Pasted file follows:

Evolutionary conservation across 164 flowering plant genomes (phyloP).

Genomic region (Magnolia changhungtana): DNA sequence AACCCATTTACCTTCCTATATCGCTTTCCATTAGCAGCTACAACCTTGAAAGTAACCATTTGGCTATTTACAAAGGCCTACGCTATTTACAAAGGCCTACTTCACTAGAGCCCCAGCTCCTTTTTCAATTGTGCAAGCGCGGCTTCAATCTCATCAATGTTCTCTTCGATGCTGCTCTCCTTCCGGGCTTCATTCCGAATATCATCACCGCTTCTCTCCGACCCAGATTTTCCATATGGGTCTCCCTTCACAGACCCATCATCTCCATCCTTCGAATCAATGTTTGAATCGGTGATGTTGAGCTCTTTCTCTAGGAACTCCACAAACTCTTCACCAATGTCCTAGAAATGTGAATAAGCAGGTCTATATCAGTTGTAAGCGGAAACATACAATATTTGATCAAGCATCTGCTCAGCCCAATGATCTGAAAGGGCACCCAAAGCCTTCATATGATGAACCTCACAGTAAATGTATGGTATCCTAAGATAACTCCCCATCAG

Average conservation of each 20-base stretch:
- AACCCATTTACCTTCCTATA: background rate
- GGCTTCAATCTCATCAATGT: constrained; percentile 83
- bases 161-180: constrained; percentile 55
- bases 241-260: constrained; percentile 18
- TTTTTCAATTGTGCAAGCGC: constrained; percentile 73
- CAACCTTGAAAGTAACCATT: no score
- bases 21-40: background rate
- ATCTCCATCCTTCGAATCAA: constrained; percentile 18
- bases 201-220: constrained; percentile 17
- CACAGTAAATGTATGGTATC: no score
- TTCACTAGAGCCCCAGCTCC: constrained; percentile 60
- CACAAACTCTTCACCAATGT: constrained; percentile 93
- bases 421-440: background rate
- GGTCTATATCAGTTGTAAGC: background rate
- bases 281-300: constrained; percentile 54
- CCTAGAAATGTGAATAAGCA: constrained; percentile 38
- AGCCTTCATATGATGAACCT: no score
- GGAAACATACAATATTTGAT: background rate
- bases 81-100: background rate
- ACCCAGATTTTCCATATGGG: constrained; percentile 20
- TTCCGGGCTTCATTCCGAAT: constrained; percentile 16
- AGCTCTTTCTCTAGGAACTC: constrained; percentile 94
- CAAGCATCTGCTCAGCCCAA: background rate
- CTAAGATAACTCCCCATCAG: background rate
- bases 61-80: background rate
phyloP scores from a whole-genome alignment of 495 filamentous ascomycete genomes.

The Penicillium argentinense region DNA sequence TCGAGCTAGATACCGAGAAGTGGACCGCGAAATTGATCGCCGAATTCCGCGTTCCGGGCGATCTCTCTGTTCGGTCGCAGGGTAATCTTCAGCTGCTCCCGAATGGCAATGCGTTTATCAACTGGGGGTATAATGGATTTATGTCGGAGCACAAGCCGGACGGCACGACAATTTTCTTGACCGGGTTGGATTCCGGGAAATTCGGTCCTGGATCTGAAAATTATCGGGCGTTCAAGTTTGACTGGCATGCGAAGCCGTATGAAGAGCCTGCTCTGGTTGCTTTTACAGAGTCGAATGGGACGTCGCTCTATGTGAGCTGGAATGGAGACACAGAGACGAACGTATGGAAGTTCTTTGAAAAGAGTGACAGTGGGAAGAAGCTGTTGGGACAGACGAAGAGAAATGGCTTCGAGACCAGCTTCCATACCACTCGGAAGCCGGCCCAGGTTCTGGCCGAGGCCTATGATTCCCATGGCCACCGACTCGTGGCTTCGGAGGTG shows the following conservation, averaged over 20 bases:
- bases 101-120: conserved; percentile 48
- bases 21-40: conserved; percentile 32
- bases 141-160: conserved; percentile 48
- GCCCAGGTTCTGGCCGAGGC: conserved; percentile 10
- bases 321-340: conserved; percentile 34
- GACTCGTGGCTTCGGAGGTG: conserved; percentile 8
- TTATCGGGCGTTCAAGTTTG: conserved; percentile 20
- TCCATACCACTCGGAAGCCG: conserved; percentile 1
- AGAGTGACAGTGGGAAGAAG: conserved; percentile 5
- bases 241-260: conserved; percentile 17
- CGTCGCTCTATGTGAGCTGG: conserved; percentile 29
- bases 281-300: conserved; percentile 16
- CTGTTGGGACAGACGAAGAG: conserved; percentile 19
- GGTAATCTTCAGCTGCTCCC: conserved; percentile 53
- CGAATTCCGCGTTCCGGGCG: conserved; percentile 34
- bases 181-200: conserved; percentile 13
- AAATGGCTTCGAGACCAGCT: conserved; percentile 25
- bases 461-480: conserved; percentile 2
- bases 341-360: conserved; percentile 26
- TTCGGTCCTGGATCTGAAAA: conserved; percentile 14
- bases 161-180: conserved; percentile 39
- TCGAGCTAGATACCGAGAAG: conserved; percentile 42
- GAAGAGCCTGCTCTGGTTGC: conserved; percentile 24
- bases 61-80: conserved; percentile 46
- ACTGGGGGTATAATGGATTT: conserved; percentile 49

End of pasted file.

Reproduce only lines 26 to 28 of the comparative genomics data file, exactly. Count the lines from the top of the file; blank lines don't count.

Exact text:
- CAAGCATCTGCTCAGCCCAA: background rate
- CTAAGATAACTCCCCATCAG: background rate
- bases 61-80: background rate